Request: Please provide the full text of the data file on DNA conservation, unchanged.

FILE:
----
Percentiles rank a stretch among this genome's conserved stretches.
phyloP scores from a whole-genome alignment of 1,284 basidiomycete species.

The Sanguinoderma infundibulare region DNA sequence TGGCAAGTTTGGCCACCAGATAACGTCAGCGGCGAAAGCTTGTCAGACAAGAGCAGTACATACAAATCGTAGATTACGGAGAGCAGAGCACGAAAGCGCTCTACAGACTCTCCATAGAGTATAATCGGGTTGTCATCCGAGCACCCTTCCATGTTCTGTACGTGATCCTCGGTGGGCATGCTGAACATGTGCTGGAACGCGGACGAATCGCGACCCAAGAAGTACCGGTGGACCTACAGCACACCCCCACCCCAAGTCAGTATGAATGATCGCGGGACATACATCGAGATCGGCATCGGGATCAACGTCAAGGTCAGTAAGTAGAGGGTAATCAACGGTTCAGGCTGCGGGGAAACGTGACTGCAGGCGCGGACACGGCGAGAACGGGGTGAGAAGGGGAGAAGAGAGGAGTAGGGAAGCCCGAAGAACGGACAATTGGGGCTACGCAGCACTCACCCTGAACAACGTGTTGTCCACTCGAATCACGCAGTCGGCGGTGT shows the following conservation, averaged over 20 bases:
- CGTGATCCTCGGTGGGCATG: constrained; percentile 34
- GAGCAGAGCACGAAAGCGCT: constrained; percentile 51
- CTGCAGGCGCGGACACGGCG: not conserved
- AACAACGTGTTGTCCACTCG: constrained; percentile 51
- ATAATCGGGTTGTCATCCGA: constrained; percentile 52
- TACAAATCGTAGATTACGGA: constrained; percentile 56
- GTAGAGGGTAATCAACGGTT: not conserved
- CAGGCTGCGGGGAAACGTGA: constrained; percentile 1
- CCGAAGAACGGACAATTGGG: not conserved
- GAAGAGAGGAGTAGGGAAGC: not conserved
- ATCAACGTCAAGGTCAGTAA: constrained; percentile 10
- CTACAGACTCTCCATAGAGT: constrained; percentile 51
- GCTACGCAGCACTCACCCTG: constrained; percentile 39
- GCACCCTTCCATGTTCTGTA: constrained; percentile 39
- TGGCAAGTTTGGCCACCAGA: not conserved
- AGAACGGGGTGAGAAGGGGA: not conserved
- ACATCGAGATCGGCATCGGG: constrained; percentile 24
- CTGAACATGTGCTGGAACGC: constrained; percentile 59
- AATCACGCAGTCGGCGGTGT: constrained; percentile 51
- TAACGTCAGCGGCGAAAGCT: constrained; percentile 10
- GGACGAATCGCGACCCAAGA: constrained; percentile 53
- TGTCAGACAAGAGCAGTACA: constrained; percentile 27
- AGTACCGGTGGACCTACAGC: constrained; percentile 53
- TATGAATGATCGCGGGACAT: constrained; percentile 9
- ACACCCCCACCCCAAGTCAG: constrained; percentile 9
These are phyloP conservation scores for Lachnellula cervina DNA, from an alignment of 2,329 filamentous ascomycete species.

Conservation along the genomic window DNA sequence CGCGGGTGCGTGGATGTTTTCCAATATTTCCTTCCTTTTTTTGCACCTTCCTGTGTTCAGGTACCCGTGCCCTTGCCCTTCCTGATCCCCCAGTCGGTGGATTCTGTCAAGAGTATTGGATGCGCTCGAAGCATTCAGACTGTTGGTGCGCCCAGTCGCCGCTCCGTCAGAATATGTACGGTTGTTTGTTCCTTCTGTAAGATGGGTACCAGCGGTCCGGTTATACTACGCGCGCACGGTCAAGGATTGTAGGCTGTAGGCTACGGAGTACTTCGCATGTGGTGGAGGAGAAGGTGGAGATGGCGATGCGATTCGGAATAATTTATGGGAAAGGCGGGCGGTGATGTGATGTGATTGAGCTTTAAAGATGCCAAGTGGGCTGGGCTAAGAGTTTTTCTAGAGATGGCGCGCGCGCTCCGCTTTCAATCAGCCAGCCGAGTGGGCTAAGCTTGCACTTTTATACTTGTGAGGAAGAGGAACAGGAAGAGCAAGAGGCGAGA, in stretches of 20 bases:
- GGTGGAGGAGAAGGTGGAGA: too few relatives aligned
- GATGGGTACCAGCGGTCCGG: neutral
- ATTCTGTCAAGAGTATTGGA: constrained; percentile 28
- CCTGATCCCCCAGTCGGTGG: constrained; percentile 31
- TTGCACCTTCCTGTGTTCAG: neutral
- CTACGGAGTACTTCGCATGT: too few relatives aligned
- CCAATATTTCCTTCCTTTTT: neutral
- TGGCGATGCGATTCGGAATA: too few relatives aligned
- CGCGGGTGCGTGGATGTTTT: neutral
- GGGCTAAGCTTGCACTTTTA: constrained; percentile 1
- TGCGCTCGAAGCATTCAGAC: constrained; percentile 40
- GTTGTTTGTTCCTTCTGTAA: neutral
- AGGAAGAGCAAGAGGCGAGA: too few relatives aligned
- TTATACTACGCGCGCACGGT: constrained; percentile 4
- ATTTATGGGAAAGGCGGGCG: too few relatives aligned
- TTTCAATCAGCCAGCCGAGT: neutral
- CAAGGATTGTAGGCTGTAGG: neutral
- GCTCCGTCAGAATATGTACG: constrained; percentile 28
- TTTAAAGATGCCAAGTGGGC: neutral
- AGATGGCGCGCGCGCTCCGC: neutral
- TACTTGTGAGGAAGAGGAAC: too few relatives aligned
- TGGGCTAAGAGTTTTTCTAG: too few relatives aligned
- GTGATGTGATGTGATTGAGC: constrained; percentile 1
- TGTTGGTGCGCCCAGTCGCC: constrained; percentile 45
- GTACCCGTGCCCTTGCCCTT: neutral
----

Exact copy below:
Percentiles rank a stretch among this genome's conserved stretches.
phyloP scores from a whole-genome alignment of 1,284 basidiomycete species.

The Sanguinoderma infundibulare region DNA sequence TGGCAAGTTTGGCCACCAGATAACGTCAGCGGCGAAAGCTTGTCAGACAAGAGCAGTACATACAAATCGTAGATTACGGAGAGCAGAGCACGAAAGCGCTCTACAGACTCTCCATAGAGTATAATCGGGTTGTCATCCGAGCACCCTTCCATGTTCTGTACGTGATCCTCGGTGGGCATGCTGAACATGTGCTGGAACGCGGACGAATCGCGACCCAAGAAGTACCGGTGGACCTACAGCACACCCCCACCCCAAGTCAGTATGAATGATCGCGGGACATACATCGAGATCGGCATCGGGATCAACGTCAAGGTCAGTAAGTAGAGGGTAATCAACGGTTCAGGCTGCGGGGAAACGTGACTGCAGGCGCGGACACGGCGAGAACGGGGTGAGAAGGGGAGAAGAGAGGAGTAGGGAAGCCCGAAGAACGGACAATTGGGGCTACGCAGCACTCACCCTGAACAACGTGTTGTCCACTCGAATCACGCAGTCGGCGGTGT shows the following conservation, averaged over 20 bases:
- CGTGATCCTCGGTGGGCATG: constrained; percentile 34
- GAGCAGAGCACGAAAGCGCT: constrained; percentile 51
- CTGCAGGCGCGGACACGGCG: not conserved
- AACAACGTGTTGTCCACTCG: constrained; percentile 51
- ATAATCGGGTTGTCATCCGA: constrained; percentile 52
- TACAAATCGTAGATTACGGA: constrained; percentile 56
- GTAGAGGGTAATCAACGGTT: not conserved
- CAGGCTGCGGGGAAACGTGA: constrained; percentile 1
- CCGAAGAACGGACAATTGGG: not conserved
- GAAGAGAGGAGTAGGGAAGC: not conserved
- ATCAACGTCAAGGTCAGTAA: constrained; percentile 10
- CTACAGACTCTCCATAGAGT: constrained; percentile 51
- GCTACGCAGCACTCACCCTG: constrained; percentile 39
- GCACCCTTCCATGTTCTGTA: constrained; percentile 39
- TGGCAAGTTTGGCCACCAGA: not conserved
- AGAACGGGGTGAGAAGGGGA: not conserved
- ACATCGAGATCGGCATCGGG: constrained; percentile 24
- CTGAACATGTGCTGGAACGC: constrained; percentile 59
- AATCACGCAGTCGGCGGTGT: constrained; percentile 51
- TAACGTCAGCGGCGAAAGCT: constrained; percentile 10
- GGACGAATCGCGACCCAAGA: constrained; percentile 53
- TGTCAGACAAGAGCAGTACA: constrained; percentile 27
- AGTACCGGTGGACCTACAGC: constrained; percentile 53
- TATGAATGATCGCGGGACAT: constrained; percentile 9
- ACACCCCCACCCCAAGTCAG: constrained; percentile 9
These are phyloP conservation scores for Lachnellula cervina DNA, from an alignment of 2,329 filamentous ascomycete species.

Conservation along the genomic window DNA sequence CGCGGGTGCGTGGATGTTTTCCAATATTTCCTTCCTTTTTTTGCACCTTCCTGTGTTCAGGTACCCGTGCCCTTGCCCTTCCTGATCCCCCAGTCGGTGGATTCTGTCAAGAGTATTGGATGCGCTCGAAGCATTCAGACTGTTGGTGCGCCCAGTCGCCGCTCCGTCAGAATATGTACGGTTGTTTGTTCCTTCTGTAAGATGGGTACCAGCGGTCCGGTTATACTACGCGCGCACGGTCAAGGATTGTAGGCTGTAGGCTACGGAGTACTTCGCATGTGGTGGAGGAGAAGGTGGAGATGGCGATGCGATTCGGAATAATTTATGGGAAAGGCGGGCGGTGATGTGATGTGATTGAGCTTTAAAGATGCCAAGTGGGCTGGGCTAAGAGTTTTTCTAGAGATGGCGCGCGCGCTCCGCTTTCAATCAGCCAGCCGAGTGGGCTAAGCTTGCACTTTTATACTTGTGAGGAAGAGGAACAGGAAGAGCAAGAGGCGAGA, in stretches of 20 bases:
- GGTGGAGGAGAAGGTGGAGA: too few relatives aligned
- GATGGGTACCAGCGGTCCGG: neutral
- ATTCTGTCAAGAGTATTGGA: constrained; percentile 28
- CCTGATCCCCCAGTCGGTGG: constrained; percentile 31
- TTGCACCTTCCTGTGTTCAG: neutral
- CTACGGAGTACTTCGCATGT: too few relatives aligned
- CCAATATTTCCTTCCTTTTT: neutral
- TGGCGATGCGATTCGGAATA: too few relatives aligned
- CGCGGGTGCGTGGATGTTTT: neutral
- GGGCTAAGCTTGCACTTTTA: constrained; percentile 1
- TGCGCTCGAAGCATTCAGAC: constrained; percentile 40
- GTTGTTTGTTCCTTCTGTAA: neutral
- AGGAAGAGCAAGAGGCGAGA: too few relatives aligned
- TTATACTACGCGCGCACGGT: constrained; percentile 4
- ATTTATGGGAAAGGCGGGCG: too few relatives aligned
- TTTCAATCAGCCAGCCGAGT: neutral
- CAAGGATTGTAGGCTGTAGG: neutral
- GCTCCGTCAGAATATGTACG: constrained; percentile 28
- TTTAAAGATGCCAAGTGGGC: neutral
- AGATGGCGCGCGCGCTCCGC: neutral
- TACTTGTGAGGAAGAGGAAC: too few relatives aligned
- TGGGCTAAGAGTTTTTCTAG: too few relatives aligned
- GTGATGTGATGTGATTGAGC: constrained; percentile 1
- TGTTGGTGCGCCCAGTCGCC: constrained; percentile 45
- GTACCCGTGCCCTTGCCCTT: neutral